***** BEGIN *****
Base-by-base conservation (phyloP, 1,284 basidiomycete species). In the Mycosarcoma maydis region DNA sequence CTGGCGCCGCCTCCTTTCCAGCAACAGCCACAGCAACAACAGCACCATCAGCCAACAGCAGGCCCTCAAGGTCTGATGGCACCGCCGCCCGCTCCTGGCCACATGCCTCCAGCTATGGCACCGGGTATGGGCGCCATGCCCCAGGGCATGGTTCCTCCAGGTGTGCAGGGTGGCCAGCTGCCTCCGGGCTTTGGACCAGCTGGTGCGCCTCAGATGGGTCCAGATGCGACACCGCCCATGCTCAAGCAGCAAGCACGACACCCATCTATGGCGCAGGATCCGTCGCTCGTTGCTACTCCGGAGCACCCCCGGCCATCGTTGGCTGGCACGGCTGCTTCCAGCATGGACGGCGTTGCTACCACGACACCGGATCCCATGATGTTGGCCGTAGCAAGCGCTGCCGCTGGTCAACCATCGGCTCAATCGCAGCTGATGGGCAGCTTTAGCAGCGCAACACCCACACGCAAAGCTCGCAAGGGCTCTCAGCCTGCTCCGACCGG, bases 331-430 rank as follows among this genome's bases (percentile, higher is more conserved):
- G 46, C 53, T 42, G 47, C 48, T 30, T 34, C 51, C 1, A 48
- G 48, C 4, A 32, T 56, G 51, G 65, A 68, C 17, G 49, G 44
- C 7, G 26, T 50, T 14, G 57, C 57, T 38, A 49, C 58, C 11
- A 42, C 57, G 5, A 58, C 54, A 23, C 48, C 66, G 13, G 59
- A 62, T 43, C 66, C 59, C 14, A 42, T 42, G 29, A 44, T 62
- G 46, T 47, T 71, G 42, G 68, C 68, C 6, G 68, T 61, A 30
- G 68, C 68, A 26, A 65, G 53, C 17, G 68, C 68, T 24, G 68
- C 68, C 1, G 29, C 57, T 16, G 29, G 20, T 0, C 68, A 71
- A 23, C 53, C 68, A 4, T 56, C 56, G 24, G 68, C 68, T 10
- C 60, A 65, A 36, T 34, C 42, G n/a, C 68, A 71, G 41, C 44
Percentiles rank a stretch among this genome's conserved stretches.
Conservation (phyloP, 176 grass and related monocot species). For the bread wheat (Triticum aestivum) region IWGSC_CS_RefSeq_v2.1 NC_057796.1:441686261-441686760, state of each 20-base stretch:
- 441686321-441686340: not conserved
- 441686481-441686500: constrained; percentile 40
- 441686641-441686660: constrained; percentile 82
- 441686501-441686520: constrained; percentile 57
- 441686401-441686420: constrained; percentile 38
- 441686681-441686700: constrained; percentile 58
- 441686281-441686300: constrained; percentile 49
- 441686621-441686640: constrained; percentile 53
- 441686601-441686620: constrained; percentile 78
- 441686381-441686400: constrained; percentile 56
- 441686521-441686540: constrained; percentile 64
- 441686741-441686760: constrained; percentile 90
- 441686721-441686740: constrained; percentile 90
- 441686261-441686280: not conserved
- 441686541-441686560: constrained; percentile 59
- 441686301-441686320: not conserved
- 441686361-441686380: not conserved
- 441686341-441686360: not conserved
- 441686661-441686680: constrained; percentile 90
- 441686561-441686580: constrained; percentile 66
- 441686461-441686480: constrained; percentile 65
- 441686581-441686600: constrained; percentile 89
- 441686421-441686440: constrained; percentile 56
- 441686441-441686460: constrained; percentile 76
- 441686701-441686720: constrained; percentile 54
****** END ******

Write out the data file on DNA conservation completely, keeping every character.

Base-by-base conservation (phyloP, 1,284 basidiomycete species). In the Mycosarcoma maydis region DNA sequence CTGGCGCCGCCTCCTTTCCAGCAACAGCCACAGCAACAACAGCACCATCAGCCAACAGCAGGCCCTCAAGGTCTGATGGCACCGCCGCCCGCTCCTGGCCACATGCCTCCAGCTATGGCACCGGGTATGGGCGCCATGCCCCAGGGCATGGTTCCTCCAGGTGTGCAGGGTGGCCAGCTGCCTCCGGGCTTTGGACCAGCTGGTGCGCCTCAGATGGGTCCAGATGCGACACCGCCCATGCTCAAGCAGCAAGCACGACACCCATCTATGGCGCAGGATCCGTCGCTCGTTGCTACTCCGGAGCACCCCCGGCCATCGTTGGCTGGCACGGCTGCTTCCAGCATGGACGGCGTTGCTACCACGACACCGGATCCCATGATGTTGGCCGTAGCAAGCGCTGCCGCTGGTCAACCATCGGCTCAATCGCAGCTGATGGGCAGCTTTAGCAGCGCAACACCCACACGCAAAGCTCGCAAGGGCTCTCAGCCTGCTCCGACCGG, bases 331-430 rank as follows among this genome's bases (percentile, higher is more conserved):
- G 46, C 53, T 42, G 47, C 48, T 30, T 34, C 51, C 1, A 48
- G 48, C 4, A 32, T 56, G 51, G 65, A 68, C 17, G 49, G 44
- C 7, G 26, T 50, T 14, G 57, C 57, T 38, A 49, C 58, C 11
- A 42, C 57, G 5, A 58, C 54, A 23, C 48, C 66, G 13, G 59
- A 62, T 43, C 66, C 59, C 14, A 42, T 42, G 29, A 44, T 62
- G 46, T 47, T 71, G 42, G 68, C 68, C 6, G 68, T 61, A 30
- G 68, C 68, A 26, A 65, G 53, C 17, G 68, C 68, T 24, G 68
- C 68, C 1, G 29, C 57, T 16, G 29, G 20, T 0, C 68, A 71
- A 23, C 53, C 68, A 4, T 56, C 56, G 24, G 68, C 68, T 10
- C 60, A 65, A 36, T 34, C 42, G n/a, C 68, A 71, G 41, C 44
Percentiles rank a stretch among this genome's conserved stretches.
Conservation (phyloP, 176 grass and related monocot species). For the bread wheat (Triticum aestivum) region IWGSC_CS_RefSeq_v2.1 NC_057796.1:441686261-441686760, state of each 20-base stretch:
- 441686321-441686340: not conserved
- 441686481-441686500: constrained; percentile 40
- 441686641-441686660: constrained; percentile 82
- 441686501-441686520: constrained; percentile 57
- 441686401-441686420: constrained; percentile 38
- 441686681-441686700: constrained; percentile 58
- 441686281-441686300: constrained; percentile 49
- 441686621-441686640: constrained; percentile 53
- 441686601-441686620: constrained; percentile 78
- 441686381-441686400: constrained; percentile 56
- 441686521-441686540: constrained; percentile 64
- 441686741-441686760: constrained; percentile 90
- 441686721-441686740: constrained; percentile 90
- 441686261-441686280: not conserved
- 441686541-441686560: constrained; percentile 59
- 441686301-441686320: not conserved
- 441686361-441686380: not conserved
- 441686341-441686360: not conserved
- 441686661-441686680: constrained; percentile 90
- 441686561-441686580: constrained; percentile 66
- 441686461-441686480: constrained; percentile 65
- 441686581-441686600: constrained; percentile 89
- 441686421-441686440: constrained; percentile 56
- 441686441-441686460: constrained; percentile 76
- 441686701-441686720: constrained; percentile 54